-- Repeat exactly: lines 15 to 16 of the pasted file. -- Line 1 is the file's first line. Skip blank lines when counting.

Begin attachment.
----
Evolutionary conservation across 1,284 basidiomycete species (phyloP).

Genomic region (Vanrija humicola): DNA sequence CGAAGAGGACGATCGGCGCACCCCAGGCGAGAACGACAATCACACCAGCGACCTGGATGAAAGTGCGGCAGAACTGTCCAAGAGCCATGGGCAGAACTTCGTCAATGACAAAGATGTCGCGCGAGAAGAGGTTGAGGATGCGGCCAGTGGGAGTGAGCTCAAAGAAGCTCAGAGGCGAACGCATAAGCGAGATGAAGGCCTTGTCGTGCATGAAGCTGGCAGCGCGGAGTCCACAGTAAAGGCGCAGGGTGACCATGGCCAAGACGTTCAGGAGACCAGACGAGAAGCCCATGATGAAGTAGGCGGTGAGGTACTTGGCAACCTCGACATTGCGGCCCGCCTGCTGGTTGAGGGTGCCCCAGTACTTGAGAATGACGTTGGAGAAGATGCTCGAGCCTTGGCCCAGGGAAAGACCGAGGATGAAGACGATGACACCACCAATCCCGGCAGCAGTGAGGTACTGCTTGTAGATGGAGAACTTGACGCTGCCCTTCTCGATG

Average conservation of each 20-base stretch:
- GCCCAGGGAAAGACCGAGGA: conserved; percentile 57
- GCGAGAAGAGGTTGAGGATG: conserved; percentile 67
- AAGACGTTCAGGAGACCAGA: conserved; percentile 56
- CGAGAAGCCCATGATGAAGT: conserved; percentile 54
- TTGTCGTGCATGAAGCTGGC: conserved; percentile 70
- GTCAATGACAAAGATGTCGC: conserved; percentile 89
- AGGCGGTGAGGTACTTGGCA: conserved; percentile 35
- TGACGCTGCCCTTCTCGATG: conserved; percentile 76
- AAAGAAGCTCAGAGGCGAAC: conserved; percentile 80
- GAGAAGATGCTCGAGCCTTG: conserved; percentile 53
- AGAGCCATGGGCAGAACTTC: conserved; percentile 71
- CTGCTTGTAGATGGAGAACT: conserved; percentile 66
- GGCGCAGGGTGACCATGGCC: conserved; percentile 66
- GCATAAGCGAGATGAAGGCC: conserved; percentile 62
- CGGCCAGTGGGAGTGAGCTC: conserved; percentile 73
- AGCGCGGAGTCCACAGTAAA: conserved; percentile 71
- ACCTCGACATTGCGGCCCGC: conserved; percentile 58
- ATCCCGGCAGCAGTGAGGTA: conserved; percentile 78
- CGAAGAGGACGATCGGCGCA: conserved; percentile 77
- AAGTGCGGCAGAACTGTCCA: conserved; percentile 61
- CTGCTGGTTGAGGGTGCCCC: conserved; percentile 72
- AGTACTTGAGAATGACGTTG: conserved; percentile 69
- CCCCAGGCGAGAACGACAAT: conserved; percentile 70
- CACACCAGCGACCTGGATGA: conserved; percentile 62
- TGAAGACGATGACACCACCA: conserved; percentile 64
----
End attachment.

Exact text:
- CTGCTTGTAGATGGAGAACT: conserved; percentile 66
- GGCGCAGGGTGACCATGGCC: conserved; percentile 66